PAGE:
Best-Kept Secrets in the Triad: Elsewhere, a Living Museum


Rosalie Catanoso


D.L. Anderson

When you step inside Elsewhere on South Elm Street in downtown Greensboro, the first thing you are likely to notice is the overflowing collection of things. Walls and walls of books, endless organized rolls of fabric, and bins of antique toys. Then you’ll see people milling about the space, building, conversing — and cooking. There’s a full kitchen in the first room, and artists living upstairs.

What is this place? Is it a thrift store? A museum? A home?

The answer would be: Yes. In fact, it’s a combination of all of the above. The three-story property was once an army surplus business that Joe and Sylvia Gray opened in 1939. Joe passed away unexpectedly in 1955, leaving the store to Sylvia, where she continued to expand the inventory until 1997. She was the epitome of eccentric and saw value in everything, but making money was not her priority. She would shop twice a day at the local Salvation Army and Goodwill, building an ever-growing collection of objects ranging from upholstery to clothing, buttons to ribbons, furniture to knick-knacks. The space was, essentially, Sylvia’s life in objects.

Elsewhere: Sylvia Gray
Sylvia Gray • Photograph courtesy of Elsewhere

When Sylvia died in 1997, the store sat untouched until her grandson, George Scheer, rediscovered the space in 2003.

“The store had been locked up for six years, and we decided that nothing would be for sale and nothing would leave,” Scheer says. “Instead, we began a treasure hunt — organizing, arranging, transforming the objects — and eventually began the Elsewhere residency program in 2004. We started inviting artists from all over the world to come in and use the materials to create artworks, and those works become part of this changing, transforming, living museum.”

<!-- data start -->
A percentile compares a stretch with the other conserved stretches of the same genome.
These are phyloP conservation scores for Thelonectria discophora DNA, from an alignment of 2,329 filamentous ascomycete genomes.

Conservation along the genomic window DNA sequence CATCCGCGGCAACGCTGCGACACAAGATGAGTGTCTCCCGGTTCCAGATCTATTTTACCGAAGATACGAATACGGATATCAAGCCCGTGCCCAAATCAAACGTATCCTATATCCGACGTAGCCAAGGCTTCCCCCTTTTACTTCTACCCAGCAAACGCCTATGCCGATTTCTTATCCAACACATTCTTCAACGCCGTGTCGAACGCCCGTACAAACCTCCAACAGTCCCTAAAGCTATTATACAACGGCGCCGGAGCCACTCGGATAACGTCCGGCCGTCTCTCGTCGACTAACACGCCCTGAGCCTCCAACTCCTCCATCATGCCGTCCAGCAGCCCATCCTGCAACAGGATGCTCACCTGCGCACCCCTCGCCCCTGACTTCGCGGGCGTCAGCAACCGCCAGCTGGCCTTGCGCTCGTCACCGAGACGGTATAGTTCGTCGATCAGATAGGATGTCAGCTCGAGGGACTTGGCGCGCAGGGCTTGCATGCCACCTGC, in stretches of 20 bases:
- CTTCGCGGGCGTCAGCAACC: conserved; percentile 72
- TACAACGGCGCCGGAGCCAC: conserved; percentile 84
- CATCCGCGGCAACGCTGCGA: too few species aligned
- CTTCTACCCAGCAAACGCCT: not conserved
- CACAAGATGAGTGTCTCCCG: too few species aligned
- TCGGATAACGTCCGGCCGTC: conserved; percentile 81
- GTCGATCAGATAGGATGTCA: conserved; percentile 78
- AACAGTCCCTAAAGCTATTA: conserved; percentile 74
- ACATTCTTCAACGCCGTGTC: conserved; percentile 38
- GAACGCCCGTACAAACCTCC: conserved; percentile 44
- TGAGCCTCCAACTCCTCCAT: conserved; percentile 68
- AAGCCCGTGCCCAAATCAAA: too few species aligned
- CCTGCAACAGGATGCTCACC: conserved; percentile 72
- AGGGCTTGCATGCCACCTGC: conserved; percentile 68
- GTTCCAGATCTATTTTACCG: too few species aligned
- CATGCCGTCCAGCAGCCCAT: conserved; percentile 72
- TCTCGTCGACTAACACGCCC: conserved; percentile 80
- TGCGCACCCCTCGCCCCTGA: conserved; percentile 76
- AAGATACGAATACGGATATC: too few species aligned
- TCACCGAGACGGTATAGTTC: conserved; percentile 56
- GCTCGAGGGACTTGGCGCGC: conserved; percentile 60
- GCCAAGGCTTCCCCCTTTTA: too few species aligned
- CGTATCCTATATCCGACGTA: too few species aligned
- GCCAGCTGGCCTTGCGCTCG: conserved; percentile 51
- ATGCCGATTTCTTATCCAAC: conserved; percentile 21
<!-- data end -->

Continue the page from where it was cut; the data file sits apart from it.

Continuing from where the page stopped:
In Elsewhere’s case, the “living museum” concept means that the artists in residency are required to only use the materials that already exist in the space to create exhibits and installations within its walls. Nothing new is brought inside, nothing is removed from the space, and nothing is for sale. Nevertheless, materials are constantly being rearranged, reimagined, and reinvented.

“The idea wasn’t to open another store in downtown Greensboro,” Scheer explains. “We came to transform the way people think and engage with culture. Elsewhere is a store where nothing is for sale, that’s also a museum and a home. It engages artists in collaborative practices, and invites them to come and transform it from within, not starting from a blank slate.”

Elsewhere’s residency program invites artists from near and far, from different mediums, backgrounds, and disciplines, to create projects that make the museum come alive. Residencies are two to four weeks long and bring in four to six artists to work and live together during that time period. In a given year, Elsewhere will host up to 50 different artists.

• • •

When Montreal-based artist Anique Vered first heard of Elsewhere and its residencies, she was living in Australia, where she was born. That was nearly a decade ago.